The surgery was a success. Somers had some soreness and bruising where the fat had been taken (a normal part of the recovery, Aronowitz says), but she felt great otherwise - and she looked great, too. “I couldn’t stop showing people,” she says of her new breast. “I had to stop that, but it just amazes me every time I look at it. I came out of the ether to see the most beautiful, soft, unscarred, real breast - all me. No foreign objects, no real down time. It’s like a big present, 11 years later.”
The Future of Cell-Assisted Lipotransfer
Months after the surgery, Somers is still effusive - not just about her new body but also about the procedure itself. “This is a huge step,” she says. “Imagine what this will mean to all those women who have had mastectomies and lumpectomies that involve removing all or most of the breast.”
Those women, in fact, are a big part of why Somers pursued the procedure in the first place. “Suzanne insisted on doing this in America so it could be available to American women,” Caroline says. “Rather than go the safe route with the doctor in Japan who had much more experience, she waited to do it here. And now the door is open.”
The door is, indeed, open - but will other women follow Somers through it?
Aronowitz thinks so. Per his proposal to the IRB, he plans to complete the CAL procedure on 100 patients over the next nine months or so, after which he’ll tweak his method based on the trial results and start again.
“I’m sure that this treatment will be continued in our practice,” he says. “This is really the hot topic. The push for data is beginning in the United States. I hope that our study and Suzanne’s tenacity will empower other women to insist on the best option for their situation, too.”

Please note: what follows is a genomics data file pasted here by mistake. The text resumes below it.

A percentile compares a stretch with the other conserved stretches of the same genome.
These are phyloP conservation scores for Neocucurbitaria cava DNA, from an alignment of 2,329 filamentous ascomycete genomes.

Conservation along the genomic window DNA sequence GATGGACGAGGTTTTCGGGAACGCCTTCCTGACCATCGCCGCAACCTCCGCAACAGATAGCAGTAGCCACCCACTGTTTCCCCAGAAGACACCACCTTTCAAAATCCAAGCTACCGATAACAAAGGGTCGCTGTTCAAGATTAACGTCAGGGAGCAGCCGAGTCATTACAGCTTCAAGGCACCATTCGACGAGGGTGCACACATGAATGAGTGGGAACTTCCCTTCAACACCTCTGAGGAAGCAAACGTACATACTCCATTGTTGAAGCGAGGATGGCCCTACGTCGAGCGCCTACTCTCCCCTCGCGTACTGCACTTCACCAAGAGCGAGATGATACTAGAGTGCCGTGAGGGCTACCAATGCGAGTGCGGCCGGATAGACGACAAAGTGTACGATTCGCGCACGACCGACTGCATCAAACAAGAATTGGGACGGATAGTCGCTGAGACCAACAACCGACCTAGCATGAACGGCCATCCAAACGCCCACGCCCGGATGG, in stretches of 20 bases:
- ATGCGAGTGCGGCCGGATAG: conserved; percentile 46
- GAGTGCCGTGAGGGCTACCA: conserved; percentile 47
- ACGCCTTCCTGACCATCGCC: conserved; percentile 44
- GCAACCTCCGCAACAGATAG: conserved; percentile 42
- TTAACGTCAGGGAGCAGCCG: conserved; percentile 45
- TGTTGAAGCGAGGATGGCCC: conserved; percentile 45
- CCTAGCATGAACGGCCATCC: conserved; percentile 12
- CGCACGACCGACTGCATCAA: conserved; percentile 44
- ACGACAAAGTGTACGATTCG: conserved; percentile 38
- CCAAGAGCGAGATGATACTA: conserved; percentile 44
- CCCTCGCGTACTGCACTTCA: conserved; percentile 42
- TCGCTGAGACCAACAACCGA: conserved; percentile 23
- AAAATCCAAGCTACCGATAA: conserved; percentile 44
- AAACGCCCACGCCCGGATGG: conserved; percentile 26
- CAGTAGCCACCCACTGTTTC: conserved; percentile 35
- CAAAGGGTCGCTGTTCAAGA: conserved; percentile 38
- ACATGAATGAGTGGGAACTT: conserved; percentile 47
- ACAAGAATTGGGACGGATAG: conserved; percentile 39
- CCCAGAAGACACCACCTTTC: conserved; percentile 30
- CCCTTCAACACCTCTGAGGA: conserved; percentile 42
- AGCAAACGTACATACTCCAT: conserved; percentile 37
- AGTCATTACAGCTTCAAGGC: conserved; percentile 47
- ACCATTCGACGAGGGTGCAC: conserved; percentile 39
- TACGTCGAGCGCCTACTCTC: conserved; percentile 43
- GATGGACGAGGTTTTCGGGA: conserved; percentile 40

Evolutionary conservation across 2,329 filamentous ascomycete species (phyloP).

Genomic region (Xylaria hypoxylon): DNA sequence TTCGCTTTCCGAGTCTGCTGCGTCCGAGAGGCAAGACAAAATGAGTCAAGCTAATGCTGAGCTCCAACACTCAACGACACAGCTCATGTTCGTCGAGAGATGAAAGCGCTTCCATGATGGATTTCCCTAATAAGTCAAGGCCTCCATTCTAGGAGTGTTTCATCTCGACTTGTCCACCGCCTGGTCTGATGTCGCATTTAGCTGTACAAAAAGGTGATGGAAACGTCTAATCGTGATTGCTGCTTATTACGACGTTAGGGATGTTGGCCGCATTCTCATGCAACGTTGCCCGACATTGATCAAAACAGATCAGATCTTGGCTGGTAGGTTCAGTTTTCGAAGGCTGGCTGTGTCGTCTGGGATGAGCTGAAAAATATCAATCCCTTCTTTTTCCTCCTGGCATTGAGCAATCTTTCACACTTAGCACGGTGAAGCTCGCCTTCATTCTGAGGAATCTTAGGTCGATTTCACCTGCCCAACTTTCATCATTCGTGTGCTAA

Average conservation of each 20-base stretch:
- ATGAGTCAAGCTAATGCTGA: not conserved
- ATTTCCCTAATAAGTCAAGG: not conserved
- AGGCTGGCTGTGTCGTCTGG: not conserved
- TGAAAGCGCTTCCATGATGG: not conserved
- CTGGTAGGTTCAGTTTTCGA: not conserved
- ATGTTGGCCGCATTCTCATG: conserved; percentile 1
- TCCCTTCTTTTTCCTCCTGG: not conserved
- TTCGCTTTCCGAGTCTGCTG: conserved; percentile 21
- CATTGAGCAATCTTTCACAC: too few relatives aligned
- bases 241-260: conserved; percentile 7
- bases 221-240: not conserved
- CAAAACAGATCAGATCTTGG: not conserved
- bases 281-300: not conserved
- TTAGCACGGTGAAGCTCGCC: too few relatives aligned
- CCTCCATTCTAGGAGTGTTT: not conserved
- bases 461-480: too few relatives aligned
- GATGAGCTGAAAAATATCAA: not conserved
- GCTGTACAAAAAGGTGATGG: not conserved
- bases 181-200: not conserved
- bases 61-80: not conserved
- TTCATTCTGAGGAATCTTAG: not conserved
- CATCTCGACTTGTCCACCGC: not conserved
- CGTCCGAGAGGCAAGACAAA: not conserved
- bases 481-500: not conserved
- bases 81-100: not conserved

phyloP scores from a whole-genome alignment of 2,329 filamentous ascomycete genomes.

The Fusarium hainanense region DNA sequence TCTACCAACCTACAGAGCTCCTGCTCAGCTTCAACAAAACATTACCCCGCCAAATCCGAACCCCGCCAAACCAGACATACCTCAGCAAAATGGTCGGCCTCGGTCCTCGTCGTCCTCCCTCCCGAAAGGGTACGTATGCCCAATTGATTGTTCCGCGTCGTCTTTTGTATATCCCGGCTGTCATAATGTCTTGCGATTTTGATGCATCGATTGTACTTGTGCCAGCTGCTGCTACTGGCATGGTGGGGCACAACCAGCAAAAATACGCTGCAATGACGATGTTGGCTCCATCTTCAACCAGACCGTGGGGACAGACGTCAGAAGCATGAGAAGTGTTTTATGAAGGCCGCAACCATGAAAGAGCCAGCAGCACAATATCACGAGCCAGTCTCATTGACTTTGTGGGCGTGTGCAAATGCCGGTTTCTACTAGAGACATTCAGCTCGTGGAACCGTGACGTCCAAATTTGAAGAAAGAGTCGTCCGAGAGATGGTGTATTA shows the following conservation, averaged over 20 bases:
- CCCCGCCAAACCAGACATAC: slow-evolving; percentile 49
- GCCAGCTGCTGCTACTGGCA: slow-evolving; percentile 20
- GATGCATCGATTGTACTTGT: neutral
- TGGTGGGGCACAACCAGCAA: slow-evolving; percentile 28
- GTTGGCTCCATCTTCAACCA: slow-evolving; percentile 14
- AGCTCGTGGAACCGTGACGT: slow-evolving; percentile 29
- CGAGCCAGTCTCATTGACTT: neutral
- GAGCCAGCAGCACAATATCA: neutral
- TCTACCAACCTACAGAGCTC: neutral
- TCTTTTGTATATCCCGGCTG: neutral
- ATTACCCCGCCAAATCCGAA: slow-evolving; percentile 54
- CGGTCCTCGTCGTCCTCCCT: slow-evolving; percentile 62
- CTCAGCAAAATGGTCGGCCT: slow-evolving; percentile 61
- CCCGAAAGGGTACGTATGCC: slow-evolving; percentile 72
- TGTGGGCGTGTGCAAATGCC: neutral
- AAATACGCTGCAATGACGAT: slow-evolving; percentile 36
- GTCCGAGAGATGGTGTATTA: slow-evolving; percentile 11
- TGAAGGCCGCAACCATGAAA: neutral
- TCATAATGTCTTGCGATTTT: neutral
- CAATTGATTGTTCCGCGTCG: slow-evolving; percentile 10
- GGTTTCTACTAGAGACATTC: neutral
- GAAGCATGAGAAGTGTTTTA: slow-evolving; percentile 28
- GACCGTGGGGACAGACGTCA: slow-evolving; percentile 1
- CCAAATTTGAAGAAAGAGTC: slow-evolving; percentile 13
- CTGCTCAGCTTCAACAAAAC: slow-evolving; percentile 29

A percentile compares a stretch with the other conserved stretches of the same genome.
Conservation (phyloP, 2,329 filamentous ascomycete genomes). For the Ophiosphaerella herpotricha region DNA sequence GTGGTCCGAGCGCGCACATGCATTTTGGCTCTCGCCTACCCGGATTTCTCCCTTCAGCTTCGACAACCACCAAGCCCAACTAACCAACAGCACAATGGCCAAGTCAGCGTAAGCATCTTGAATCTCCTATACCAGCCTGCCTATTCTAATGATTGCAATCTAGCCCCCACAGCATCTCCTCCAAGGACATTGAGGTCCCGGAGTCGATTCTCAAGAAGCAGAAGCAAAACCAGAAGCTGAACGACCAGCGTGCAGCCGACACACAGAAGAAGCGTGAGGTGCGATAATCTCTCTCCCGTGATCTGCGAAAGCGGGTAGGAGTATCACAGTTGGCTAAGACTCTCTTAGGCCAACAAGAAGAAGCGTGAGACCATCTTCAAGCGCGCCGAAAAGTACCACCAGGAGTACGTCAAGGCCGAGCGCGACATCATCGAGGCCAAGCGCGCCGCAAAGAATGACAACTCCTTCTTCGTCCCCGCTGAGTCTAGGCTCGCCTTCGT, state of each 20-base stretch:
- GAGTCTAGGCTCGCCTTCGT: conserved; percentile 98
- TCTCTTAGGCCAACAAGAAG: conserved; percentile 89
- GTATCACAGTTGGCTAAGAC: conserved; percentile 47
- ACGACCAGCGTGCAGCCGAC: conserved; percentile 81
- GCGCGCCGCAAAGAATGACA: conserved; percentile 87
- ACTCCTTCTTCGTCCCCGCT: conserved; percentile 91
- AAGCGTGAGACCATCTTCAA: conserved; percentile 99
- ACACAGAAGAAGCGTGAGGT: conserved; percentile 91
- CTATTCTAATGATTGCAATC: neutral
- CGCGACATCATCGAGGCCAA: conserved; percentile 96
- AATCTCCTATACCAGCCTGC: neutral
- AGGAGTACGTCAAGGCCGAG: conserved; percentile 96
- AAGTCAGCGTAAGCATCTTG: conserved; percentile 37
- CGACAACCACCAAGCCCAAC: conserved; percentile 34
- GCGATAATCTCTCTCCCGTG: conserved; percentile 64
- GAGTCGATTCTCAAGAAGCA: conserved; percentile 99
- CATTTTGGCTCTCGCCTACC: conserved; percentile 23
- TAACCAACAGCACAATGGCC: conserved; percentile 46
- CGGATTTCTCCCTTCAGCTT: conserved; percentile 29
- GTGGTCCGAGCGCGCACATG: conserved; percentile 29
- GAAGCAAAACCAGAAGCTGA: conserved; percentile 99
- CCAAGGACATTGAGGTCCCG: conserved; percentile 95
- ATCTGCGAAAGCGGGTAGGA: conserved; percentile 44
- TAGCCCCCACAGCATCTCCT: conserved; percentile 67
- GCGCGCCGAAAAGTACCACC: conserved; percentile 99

The Pros and Cons of Cell-Assisted Lipotransfer
Whether CAListhe best option remains to be seen. But it does have certain advantages over more traditional methods such as implants.
The most obvious benefit, of course, is that there simply is no implant - and thus none of the associated complications, such as leakage, rupture, removal, deflation, or capsular contracture, which refers to the hardening of scar tissue around the foreign body. “[Capsular contracture] is very common after reconstruction, and especially common after radiation,” Dr. Aronowitz explains. “In fact, many plastic surgeons will not even offer an implant if the breast has been treated with radiation. It’s not widely appreciated, but radiation’s effects on the tissues continue to worsen for years after the initial treatment, which means that complications of placing an implant are much higher.”
Using your body’s own fat means there’s little risk of rejection, and because of the added stem cells, there’s also less risk of hardening or atrophying after the procedure. Plus, you get to lose undesirable fat in trouble zones like your stomach or thighs and use it to replace potentially cancerous breast tissue.
There’s also a difference in appearance. Both implants and TRAM flaps leave some scarring, which isn’t an issue with CAL, since there’s no cutting involved - the fat is injected. Aronowitz notes, however, that results are best if the skin and nipple are still intact. He advises that women consult with a plastic surgeon even before they go under the knife for a lumpectomy or mastectomy.